The Rev. Jackie Cameron, a priest of the Diocese of Chicago, preached this sermon at the dedication service of the London Marathon on Saturday night at All Hallows by the Tower. The next morning, she ran the marathon, her fourteenth.
Updated: the BBC interviewed Jackie and her colleague the Rev Bertrand Olivier.
An excerpt follows from the full sermon, which can be found on the blog she keeps for CREDO:
Our reading from Ephesians today speaks of donning armor. (helmet, breastplate, shoes, shield and sword) And there is great wisdom in seeking as much safety as can be gleaned in dangerous times and places.
But we are not here to play it safe.
We are not here to enclose ourselves in a portable metal bunker.
We are not here to wield weapons that maim and destroy.
We are here to take risks. We are here to take risks for the sake of life, for the sake of hope, for the sake of healing.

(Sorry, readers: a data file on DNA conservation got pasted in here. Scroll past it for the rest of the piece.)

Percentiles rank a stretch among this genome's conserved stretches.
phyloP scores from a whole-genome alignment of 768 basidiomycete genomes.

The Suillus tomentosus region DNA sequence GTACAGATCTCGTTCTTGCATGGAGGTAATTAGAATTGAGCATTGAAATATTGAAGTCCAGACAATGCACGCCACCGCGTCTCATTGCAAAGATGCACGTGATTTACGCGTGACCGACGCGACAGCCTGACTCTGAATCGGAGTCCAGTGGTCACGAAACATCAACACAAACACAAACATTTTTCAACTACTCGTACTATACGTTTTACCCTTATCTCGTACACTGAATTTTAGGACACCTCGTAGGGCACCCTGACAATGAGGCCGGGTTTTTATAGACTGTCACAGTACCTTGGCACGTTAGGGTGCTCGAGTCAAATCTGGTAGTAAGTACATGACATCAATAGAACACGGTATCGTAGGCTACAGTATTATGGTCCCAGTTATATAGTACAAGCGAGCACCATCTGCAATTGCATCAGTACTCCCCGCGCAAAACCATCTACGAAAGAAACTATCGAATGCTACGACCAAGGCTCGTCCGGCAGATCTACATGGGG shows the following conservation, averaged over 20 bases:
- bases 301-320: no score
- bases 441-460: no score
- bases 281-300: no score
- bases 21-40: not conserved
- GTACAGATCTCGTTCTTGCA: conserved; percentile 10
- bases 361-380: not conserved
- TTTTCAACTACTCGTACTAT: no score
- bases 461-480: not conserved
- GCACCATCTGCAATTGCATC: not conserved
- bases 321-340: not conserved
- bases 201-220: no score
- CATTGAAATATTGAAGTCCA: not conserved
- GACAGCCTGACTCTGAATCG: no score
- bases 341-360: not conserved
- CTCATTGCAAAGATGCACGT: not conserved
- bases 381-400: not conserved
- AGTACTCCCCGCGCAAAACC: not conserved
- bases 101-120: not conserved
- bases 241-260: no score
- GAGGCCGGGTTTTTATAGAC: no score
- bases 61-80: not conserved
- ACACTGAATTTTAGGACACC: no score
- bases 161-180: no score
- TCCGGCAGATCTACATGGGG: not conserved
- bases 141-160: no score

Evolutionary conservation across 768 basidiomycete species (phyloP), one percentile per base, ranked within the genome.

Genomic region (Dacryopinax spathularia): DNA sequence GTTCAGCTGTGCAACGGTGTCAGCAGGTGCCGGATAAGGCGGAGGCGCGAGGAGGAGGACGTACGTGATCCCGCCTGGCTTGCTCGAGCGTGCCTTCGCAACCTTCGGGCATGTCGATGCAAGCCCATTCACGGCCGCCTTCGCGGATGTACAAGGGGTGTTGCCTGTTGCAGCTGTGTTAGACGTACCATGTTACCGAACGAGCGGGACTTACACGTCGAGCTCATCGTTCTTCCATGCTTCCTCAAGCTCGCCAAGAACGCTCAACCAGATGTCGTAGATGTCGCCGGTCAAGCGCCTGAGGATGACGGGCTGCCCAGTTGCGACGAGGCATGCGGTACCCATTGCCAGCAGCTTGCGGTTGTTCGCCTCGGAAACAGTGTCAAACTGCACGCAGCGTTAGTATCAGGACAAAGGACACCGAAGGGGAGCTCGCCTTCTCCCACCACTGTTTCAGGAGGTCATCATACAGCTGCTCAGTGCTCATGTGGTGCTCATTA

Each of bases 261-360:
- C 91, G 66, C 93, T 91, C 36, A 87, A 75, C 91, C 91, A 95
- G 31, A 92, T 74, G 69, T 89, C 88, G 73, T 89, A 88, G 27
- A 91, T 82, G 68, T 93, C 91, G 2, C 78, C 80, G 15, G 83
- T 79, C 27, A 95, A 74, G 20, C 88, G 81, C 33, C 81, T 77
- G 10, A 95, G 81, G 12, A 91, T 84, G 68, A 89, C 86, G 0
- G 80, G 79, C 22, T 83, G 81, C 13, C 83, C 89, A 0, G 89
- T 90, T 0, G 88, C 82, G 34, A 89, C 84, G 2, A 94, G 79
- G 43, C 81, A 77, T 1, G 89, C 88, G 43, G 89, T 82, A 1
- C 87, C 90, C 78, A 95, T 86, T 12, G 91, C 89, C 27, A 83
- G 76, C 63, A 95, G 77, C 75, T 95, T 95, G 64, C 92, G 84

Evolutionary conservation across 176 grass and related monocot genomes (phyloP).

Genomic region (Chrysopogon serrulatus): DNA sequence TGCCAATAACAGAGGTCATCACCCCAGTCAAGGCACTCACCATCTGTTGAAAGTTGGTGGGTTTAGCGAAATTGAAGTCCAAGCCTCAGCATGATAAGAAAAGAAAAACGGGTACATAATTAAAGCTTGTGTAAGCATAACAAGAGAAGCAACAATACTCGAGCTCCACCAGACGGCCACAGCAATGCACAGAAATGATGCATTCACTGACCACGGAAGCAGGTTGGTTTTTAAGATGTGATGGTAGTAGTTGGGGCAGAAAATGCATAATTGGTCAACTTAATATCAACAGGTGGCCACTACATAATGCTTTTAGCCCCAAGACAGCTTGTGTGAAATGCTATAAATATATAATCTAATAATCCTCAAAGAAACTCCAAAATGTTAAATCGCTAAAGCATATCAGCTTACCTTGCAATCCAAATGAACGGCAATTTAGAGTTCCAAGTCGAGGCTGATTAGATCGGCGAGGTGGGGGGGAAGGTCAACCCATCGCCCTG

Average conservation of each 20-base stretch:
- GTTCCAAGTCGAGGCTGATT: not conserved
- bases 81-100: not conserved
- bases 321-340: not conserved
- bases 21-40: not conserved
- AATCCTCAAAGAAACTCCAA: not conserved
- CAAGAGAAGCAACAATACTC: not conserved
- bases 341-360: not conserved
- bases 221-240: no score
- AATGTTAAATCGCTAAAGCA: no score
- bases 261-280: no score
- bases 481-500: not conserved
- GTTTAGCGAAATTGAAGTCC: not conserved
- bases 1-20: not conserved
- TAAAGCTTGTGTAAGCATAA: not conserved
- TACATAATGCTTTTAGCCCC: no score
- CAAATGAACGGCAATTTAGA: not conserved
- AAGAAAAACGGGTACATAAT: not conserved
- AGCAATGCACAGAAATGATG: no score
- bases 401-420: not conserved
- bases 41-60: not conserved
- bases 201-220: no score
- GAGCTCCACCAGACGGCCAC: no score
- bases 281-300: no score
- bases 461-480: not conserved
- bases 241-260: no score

Every runner knows that the long months of marathon training can evolve (or devolve) into what one of my friends calls “injury management.” And even if we’re not injured, most of us obsess about the possibility of not being fit and ready once race day finally arrives.
As we now know too well, there are potential risks for spectators, support staff, volunteers, first responders and for the entire city as well.
But all of these risks are dwarfed—or at least made more than worthwhile—by the mind-boggling magnitude of good, of generosity, of courage and inspiration generated by events such as the London Marathon.
Because this is more than a marathon of running. It’s a marathon of raising awareness of the needs of our neighbors. It is a marathon of fundraising but it’s also a marathon of engagement—of building relationships with individuals and groups and communities whose lives may be very different than our own.